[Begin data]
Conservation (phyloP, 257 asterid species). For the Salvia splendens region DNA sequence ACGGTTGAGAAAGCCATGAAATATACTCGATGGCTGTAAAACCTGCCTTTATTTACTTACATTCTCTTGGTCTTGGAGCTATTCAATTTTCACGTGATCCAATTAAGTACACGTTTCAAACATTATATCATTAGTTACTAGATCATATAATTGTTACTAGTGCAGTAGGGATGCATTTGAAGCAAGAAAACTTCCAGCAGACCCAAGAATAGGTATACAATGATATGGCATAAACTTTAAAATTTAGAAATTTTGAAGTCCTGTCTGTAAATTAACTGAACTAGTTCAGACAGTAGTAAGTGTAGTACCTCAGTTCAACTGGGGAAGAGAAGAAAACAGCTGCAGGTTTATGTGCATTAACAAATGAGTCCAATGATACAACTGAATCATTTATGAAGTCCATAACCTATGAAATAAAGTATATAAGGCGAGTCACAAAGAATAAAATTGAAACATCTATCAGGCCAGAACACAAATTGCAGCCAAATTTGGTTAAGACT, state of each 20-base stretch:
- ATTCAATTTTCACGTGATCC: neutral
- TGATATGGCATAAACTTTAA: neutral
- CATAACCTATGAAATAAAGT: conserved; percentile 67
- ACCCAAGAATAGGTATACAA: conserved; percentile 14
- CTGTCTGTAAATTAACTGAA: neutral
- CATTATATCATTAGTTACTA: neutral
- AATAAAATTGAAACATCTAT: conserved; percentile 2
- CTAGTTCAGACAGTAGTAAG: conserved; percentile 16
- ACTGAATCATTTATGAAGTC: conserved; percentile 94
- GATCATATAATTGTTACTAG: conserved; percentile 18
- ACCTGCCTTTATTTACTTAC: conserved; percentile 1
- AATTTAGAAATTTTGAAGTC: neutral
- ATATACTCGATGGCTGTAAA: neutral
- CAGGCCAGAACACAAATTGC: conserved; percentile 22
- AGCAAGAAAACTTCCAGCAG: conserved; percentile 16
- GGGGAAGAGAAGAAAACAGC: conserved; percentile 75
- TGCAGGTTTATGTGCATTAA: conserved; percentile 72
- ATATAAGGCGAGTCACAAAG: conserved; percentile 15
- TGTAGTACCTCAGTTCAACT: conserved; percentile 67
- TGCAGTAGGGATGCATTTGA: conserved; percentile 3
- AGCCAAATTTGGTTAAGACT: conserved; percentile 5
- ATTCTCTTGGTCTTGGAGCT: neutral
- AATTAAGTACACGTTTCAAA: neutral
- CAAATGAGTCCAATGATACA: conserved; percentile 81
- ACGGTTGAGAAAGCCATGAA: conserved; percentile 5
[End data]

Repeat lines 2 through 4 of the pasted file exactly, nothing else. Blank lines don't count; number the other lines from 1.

- ATTCAATTTTCACGTGATCC: neutral
- TGATATGGCATAAACTTTAA: neutral
- CATAACCTATGAAATAAAGT: conserved; percentile 67